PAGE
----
In a building the size of a city block, there was only one elevator, and it wasn’t installed until 1900. City water had replaced an ancient basement well and hand pump system in 1873. The complex was wired for electricity, but the sisters still maintained gas lamps and a coal generator. Its narrow spiral staircases, dark catacombs and fourth floor garrets seemed older than creation. While this all sounds adventurous, it wasn’t practical or functional for a fleet of aging nuns.
Assessors estimated that modernizing the campus would cost almost $2 million. This expenditure would preserve their historic home but reduce mission-critical programs and services. The sisters had painful choices ahead of them: spend the money and maintain the property, or save the money and invest in their long-term future.
Their choice was unbelievable: The 280-room Notre Dame convent would be vacated and replaced by a new, modern complex in Mequon.
Mother Mary Hilaria was assigned a new project: funding the construction of a new Milwaukee motherhouse and training center. The sisters exceeded their $3 million fundraising goal with a special bond sale, then considered the largest underwriting of a Catholic institution in Wisconsin history. Ground broke June 7, 1957 for Notre Dame on the Lake.
As the sisters settled into their new lakeside home, the 106-year-old convent was slowly abandoned. Workmen surveying the building in 1958 were struck by the pristine condition of the convent interiors, which were decorated in European hardwoods, elaborate marbles and ancient stained glass. The wrecking company sold over 300,000 square feet of maple flooring, vintage wrought ironwork, steel ornamental fixtures and ancient German crystal chandeliers at rock bottom prices. Even the fountains were sold. Additional inventory was sold off at a 1959 public auction.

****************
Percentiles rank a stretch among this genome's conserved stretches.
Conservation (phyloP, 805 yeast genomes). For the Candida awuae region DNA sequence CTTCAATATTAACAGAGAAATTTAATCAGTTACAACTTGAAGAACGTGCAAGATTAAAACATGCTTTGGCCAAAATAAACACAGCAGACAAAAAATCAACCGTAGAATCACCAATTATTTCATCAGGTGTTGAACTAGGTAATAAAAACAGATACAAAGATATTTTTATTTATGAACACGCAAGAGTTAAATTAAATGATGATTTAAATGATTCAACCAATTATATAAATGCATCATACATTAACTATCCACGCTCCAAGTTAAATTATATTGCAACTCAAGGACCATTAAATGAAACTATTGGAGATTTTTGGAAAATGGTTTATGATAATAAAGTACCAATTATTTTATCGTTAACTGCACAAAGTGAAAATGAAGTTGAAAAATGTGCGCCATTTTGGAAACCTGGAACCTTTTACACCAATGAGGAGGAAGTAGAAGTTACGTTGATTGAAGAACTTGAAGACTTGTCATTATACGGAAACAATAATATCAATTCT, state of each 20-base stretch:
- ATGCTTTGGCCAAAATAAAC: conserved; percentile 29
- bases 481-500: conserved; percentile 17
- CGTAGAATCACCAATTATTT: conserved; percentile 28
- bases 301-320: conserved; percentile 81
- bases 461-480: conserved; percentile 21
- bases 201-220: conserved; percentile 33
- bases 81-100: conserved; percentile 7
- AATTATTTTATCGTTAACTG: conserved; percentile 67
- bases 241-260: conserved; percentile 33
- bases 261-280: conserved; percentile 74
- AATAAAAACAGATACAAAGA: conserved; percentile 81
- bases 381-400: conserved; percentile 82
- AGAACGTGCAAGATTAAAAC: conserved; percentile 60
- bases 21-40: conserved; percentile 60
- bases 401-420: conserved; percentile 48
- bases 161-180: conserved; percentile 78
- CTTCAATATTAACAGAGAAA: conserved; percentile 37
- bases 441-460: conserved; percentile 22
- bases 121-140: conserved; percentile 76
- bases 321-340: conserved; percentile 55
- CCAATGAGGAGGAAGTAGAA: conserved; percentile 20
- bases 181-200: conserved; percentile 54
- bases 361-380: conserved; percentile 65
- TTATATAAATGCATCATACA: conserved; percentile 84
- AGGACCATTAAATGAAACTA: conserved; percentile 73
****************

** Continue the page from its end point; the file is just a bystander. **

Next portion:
On Sept. 15, 1959, the Milwaukee Journal announced that convent demolition had begun. "The Notre Dame sisters have been part of the Lower East Side neighborhood longer than any of our families," read a sorrowful article. "Ours will be a sad parting."
This was no understatement. With the Lower Third Ward and East Side A projects already in flight, Milwaukee was certainly no stranger to urban renewal by 1959. This was different. The convent was one of the city’s oldest, largest and most recognized historic structures, as well as one of its most authentic blocks of European architecture. There was truly nothing like it anywhere else in Milwaukee – and has never been anything like it since.
The Milwaukee Journal took two controversial photos during the convent’s demolition. The first, on Nov. 22, 1959, showed four children (of mixed race) seated on a stoop across the street at 423 E. Knapp St. watching the demolition. The second, on Dec. 19, 1959, featured two boys playing war in the rubble of the former convent. Readers, finally lamenting the convent’s destruction, asked whether Milwaukee was building a future for its children based on war or peace.
Either way, the block was completely cleared by March 1960.
Notre Dame on the Lake grew to become a 14-building, 500,000-square foot complex. Sister Mary John, plant engineer, commented in a 1971 interview that she and an assistant managed all maintenance for the entire facility. By 1980, the sisters considered selling the land, but rejected an offer for a 450-person state inmate facility on the site. In October 1982, the Lutheran Church – Missouri Synod purchased the campus for Concordia University, which relocated here after 101 years on Milwaukee’s West Side. Although the Notre Dame convent thrived on Milwaukee Street for over 100 years, the Mequon location did not last 25.
It’s been almost 60 years since the Notre Dame convent loomed on the Lower East Side horizon. In 1960, Milwaukee’s first affordable housing for the elderly opened at this site and named "Convent Hill" in tribute to the original structure. Originally, the city planned for additional apartment towers, as well as a westward-facing meditation garden with reclaimed convent features, including a stonemason wall, paved walks and benches. City planners also claimed that the convent courtyard’s trees would be preserved with a retaining wall.
However, all that was ever built was the lone building at Jefferson and Ogden. And all that remains of the original convent is a simple bell tower in the parking lot – and a history display in the lobby.